ODUsurfer's blog archive for February, 2010 - RC Groups
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Archive for February, 2010
Posted by ODUsurfer | Feb 24, 2010 @ 07:01 PM | 3,407 Views
So I see lots of questions about foam, particularly confusion and conjecture about the different types of foam out there. I am no expert, but as an engineer and scientist, I decided to do my homework on the topic, and post up my findings to maybe help people understand the differences.

Most everything I will post up is from fact-based websites like wikipedia and the like. I'll try and cite sources where I can.

The Basics
In order to make foam, you start with a plastic polymer of some sort, and "expand it". (The "E" at the beginning of "EPO" and "EPP" always stands for "Expanded") You start off with a dense plastic resin material, mix it with a catalyst and it fills with millions of tiny gas bubbles while expanding to several hundreds of times its original size. If you think about how a popcorn kernel expands out into popcorn when heated, you're not far from the mark.

Now the real key between the different types of foam is the base polymer expanded.

More to come.
Posted by ODUsurfer | Feb 23, 2010 @ 11:19 PM | 4,078 Views
So the question is, what's the largest prop you can put on a 24" wing without having major torque roll problems?

I have a Mini Speedwing that I used a Feigao 1208436L on, and quite honestly I found it very underpowered. Doesn't vertical, doesn't go super fast, and I find myself at 100% throttle almost the entire time.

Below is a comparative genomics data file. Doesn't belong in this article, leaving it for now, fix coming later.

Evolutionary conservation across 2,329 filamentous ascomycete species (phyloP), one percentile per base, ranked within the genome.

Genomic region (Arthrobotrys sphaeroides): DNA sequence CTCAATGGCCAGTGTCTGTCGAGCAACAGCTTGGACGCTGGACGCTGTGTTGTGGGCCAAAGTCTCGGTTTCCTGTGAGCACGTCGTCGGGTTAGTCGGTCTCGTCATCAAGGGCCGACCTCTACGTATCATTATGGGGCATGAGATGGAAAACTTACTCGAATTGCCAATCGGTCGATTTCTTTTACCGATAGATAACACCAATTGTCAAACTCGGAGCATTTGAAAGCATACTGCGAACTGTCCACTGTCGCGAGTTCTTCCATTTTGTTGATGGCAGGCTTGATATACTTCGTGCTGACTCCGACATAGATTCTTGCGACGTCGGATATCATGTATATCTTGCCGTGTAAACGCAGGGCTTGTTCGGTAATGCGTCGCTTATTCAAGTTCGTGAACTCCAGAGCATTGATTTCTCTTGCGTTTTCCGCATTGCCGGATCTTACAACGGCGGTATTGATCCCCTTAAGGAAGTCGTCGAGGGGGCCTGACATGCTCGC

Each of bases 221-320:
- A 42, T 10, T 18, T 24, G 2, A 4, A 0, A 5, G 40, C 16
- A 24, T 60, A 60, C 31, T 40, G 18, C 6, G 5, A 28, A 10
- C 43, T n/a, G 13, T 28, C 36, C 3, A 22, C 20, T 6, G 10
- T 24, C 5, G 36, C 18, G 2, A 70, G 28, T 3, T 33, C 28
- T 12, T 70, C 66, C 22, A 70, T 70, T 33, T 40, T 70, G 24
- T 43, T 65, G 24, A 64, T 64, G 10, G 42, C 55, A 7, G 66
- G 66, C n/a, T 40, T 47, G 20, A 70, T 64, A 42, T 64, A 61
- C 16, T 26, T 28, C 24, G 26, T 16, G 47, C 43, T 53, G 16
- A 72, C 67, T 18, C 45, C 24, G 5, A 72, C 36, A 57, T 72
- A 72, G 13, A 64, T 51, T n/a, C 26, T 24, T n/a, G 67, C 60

I have an extra 1700 KV 2712-17 outrunner from another plane lying around, and am going to throw it on there... Only thing is the RPMs are obviously much less, and I'll need to get the biggest prop on there as I can. -Just worried about torque roll. I have a 6X4 prop on it right now, but I think I'll get one a bit smaller before trying to fly it. Will update.
Posted by ODUsurfer | Feb 11, 2010 @ 09:29 PM | 3,960 Views

What a great plane! But let me tell you, it took some work to get this thing flying right.

I spent quite a bit of time with faster foamies, like GWS warbirds, and the GWS Formosa. But quite honestly I missed having a lazy, slow flying biplane. But I definitely wanted acrobatic capability. So that's how I came to the decision of wanting a light 3D-ish acrobatic bi-plane.

That said, I narrowed my search down to a couple different planes: GWS Tiger Moth 400 (modified with 4 moving ailerons), the Ultrafly Furious, and the Great Planes "RC Universe" Flat Out Biplane. Ultimately the Tiger Moth was eliminated because I wanted something I could use my (6) 2-cell 1000 mA batteries with, and the RC Universe Flatout was eliminated because of horror stories about how fragile it was, and the strong recommendation of the Furious from a guy I trust from my local hobby store. Easy enough!

It should be known that the Ultrafly Furious has a sister plane, the Ultrafly Outrage. They have minor design differences, and supposedly the Furious has slightly larger control surfaces. But from what I understand from those that have flown both, they are basically the same plane, only the Furious is red, and the Outrage is Yellow.

The Furious is marketted as an "Advanced Parkflyer" and a "Beginner 3D plane", and it fits that perfectly. If you are looking to make the transition into 3D with an easy flying plane, this one might do it for you.

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